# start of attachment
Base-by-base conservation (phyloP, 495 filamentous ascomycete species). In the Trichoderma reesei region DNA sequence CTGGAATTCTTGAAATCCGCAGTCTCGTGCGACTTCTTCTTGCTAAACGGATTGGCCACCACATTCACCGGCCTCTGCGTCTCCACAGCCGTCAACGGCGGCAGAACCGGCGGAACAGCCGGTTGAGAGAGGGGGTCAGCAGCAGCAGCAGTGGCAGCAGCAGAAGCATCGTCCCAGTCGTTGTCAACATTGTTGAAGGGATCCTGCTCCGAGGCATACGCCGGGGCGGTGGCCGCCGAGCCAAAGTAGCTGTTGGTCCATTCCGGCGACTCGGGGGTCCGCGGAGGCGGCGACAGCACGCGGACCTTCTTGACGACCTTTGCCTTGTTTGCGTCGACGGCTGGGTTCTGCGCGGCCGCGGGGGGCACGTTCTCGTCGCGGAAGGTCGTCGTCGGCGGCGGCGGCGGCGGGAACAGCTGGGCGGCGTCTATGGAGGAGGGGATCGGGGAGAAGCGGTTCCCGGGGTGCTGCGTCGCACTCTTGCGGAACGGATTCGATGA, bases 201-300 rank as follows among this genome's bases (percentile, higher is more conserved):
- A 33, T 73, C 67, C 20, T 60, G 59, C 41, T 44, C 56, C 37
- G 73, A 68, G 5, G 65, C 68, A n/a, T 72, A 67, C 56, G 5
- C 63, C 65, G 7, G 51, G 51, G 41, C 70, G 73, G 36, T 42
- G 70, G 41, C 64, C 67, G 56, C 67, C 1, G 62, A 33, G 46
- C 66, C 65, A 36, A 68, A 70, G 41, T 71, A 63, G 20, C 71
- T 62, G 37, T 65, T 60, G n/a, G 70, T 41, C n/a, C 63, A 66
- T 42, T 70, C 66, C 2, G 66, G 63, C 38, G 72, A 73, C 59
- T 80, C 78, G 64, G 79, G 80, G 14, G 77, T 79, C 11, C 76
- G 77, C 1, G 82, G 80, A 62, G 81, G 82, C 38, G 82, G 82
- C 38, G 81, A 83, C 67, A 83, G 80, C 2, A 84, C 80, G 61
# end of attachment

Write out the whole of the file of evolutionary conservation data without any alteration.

Base-by-base conservation (phyloP, 495 filamentous ascomycete species). In the Trichoderma reesei region DNA sequence CTGGAATTCTTGAAATCCGCAGTCTCGTGCGACTTCTTCTTGCTAAACGGATTGGCCACCACATTCACCGGCCTCTGCGTCTCCACAGCCGTCAACGGCGGCAGAACCGGCGGAACAGCCGGTTGAGAGAGGGGGTCAGCAGCAGCAGCAGTGGCAGCAGCAGAAGCATCGTCCCAGTCGTTGTCAACATTGTTGAAGGGATCCTGCTCCGAGGCATACGCCGGGGCGGTGGCCGCCGAGCCAAAGTAGCTGTTGGTCCATTCCGGCGACTCGGGGGTCCGCGGAGGCGGCGACAGCACGCGGACCTTCTTGACGACCTTTGCCTTGTTTGCGTCGACGGCTGGGTTCTGCGCGGCCGCGGGGGGCACGTTCTCGTCGCGGAAGGTCGTCGTCGGCGGCGGCGGCGGCGGGAACAGCTGGGCGGCGTCTATGGAGGAGGGGATCGGGGAGAAGCGGTTCCCGGGGTGCTGCGTCGCACTCTTGCGGAACGGATTCGATGA, bases 201-300 rank as follows among this genome's bases (percentile, higher is more conserved):
- A 33, T 73, C 67, C 20, T 60, G 59, C 41, T 44, C 56, C 37
- G 73, A 68, G 5, G 65, C 68, A n/a, T 72, A 67, C 56, G 5
- C 63, C 65, G 7, G 51, G 51, G 41, C 70, G 73, G 36, T 42
- G 70, G 41, C 64, C 67, G 56, C 67, C 1, G 62, A 33, G 46
- C 66, C 65, A 36, A 68, A 70, G 41, T 71, A 63, G 20, C 71
- T 62, G 37, T 65, T 60, G n/a, G 70, T 41, C n/a, C 63, A 66
- T 42, T 70, C 66, C 2, G 66, G 63, C 38, G 72, A 73, C 59
- T 80, C 78, G 64, G 79, G 80, G 14, G 77, T 79, C 11, C 76
- G 77, C 1, G 82, G 80, A 62, G 81, G 82, C 38, G 82, G 82
- C 38, G 81, A 83, C 67, A 83, G 80, C 2, A 84, C 80, G 61